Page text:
WILMINGTON, Mass. – The Bruins get their first look Saturday at the team that might just be standing in their way when it really counts during the playoffs.
It’s not their traditional rivals, the Habs, or the team they've clashed with many times over the years, the Flyers. Instead, it's a team from the city Bostonians love to hate: New York.
The Rangers have led the Eastern Conference for most of the last month, and have matched the Bruins nearly every step of the way since Boston jumped into its “boom” stage at the beginning of November. So the B’s eagerly await a Saturday afternoon matinee against the Blueshirts following a challenging four-game southern road trip.
The Rags have hit their own tough stretch with three losses in their last five games, culminating in a home defeat to the Sidney Crosby-less Pittsburgh Penguins earlier this week. But John Tortorella’s boys still lead the East with 62 point.
“It’s gonna be a great game against the Rangers; it always is,” said Zdeno Chara. “They always battle hard and give you that game where you have to bring the physical element. You have to be willing to work extremely hard and they play a real grinding game. If you’re not ready and emotionally attached then you’re going to lose.”
It’s a difficult match for the B's, and has been for the last three years. Tortorella's tenets of hockeys are much the same as Claude Juliens, and the Rangers have won 7 of the last 12 meetings against Boston by the combined score of 26-18.
“They’ve got a lot of depth and a great goalie,” said Brad Marchand, describing the Rangers in terms that most people use to describe the Bruins. “We just have to make sure we’re prepared and ready to match their work ethic.
“Every team that plays us usually gets pretty psyched to play us, but they play a game that’s very similar to us. They have depth and [goalie Henrik] Lundqvist always seems to be in the right position. It’s a team we’re definitely aware of, but true rivalries are built in the playoffs at the end of the season.”
The Rangers play a difficult, in-your-face style and rely on the combination of staunch defensive and elite goaltending as the bed-rock of their game. In his career against the Bruins, Lundqvist is an amazing 16-5-2 with a .945 save percentage, 1.50 goals against average and five shutouts. He commands legitimate fear in a short playoff series when the time comes. With a young, strapping defense corps, the Rangers have a natural cast of characters for a strong defensive base. And the addition of Brad Richards has helped on the offensive side.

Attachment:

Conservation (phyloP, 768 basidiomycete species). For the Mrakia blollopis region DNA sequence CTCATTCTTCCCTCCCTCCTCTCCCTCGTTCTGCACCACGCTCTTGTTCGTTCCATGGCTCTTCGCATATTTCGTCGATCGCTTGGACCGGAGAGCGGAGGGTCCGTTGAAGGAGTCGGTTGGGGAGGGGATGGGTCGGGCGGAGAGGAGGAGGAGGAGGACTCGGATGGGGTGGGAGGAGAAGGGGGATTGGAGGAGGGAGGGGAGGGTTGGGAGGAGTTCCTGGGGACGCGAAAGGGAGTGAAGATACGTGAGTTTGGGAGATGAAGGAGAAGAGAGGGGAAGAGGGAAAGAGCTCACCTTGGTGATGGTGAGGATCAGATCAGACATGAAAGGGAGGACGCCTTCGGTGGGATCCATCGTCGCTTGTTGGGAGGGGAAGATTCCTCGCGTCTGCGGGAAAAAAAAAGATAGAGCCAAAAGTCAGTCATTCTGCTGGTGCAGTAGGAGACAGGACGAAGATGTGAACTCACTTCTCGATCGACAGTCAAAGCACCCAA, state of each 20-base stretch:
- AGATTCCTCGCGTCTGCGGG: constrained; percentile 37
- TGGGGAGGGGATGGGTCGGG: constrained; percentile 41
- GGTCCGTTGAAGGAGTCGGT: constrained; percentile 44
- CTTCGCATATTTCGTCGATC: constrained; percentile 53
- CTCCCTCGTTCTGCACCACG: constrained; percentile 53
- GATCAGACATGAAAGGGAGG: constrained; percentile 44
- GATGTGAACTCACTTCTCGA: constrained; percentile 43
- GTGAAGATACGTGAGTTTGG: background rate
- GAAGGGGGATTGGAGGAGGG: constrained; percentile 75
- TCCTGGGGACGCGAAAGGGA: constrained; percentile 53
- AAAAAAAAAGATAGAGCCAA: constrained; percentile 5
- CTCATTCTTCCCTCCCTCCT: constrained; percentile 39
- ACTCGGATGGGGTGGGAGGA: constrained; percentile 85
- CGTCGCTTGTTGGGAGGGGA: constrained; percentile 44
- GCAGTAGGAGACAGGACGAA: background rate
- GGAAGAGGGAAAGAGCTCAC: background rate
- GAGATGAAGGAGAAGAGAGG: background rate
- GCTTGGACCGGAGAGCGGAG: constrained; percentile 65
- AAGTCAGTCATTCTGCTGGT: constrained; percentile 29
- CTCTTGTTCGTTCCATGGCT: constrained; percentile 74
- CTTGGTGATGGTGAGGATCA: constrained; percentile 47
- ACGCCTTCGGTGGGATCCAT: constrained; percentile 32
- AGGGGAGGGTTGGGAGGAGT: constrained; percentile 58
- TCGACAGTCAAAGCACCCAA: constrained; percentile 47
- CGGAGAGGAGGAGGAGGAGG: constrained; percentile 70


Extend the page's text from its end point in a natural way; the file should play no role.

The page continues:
The Rangers looked like they were going to be a tough out in the playoffs last season, too, but couldn’t overcome the loss of captain Ryan Callahan, who broke a bone in his leg attempting to block a smoked Chara slapper late in the regular season.
This time around, the Rangers have the depth to overcome opponents with their waves of forwards. They even thrived during the first half of the season without franchise defenseman Marc Staal. Now Staal is healthy enough to play 20 plus minutes after recovering from post-concussion syndrome, and the Rangers have a full lineup.
“They have depth and that’s why they’re able to roll four lines. Goaltending is also not an issue with them,” said Julien. “There are some similarities. They also like to play a heavy game, so it will be an interesting game on Saturday.”
So the strong defense, deep offensive attack and elite goaltending combination give the Rangers a top-10 offense, the NHL’s No. 3 defense in goals against per game, and a hockey club that’s eerily similar to the Bruins.
It’s that carbon copy nature of the Rangers that gives Boston trouble .
“We haven’t seen New York yet this year, and they’ve had a lot of success,” said Adam McQuaid. “That means we’re going to have to work awfully hard. They play a hard game. Everybody from top-to-bottom finishes their hits and gets hard on the forecheck.
“They just plain compete hard.”
The Bruins and Rangers will meet three more times during the regular season after Saturday afternoon’s matinee, but first impressions are important when it comes to setting a tone for the rest of the season.
They've proven through the first half that they’re the two best teams in the East this season. Saturday represents the first chance for either team to throw a roundhouse punch at the other this year.
Tags: Boston Bruins
, New York Rangers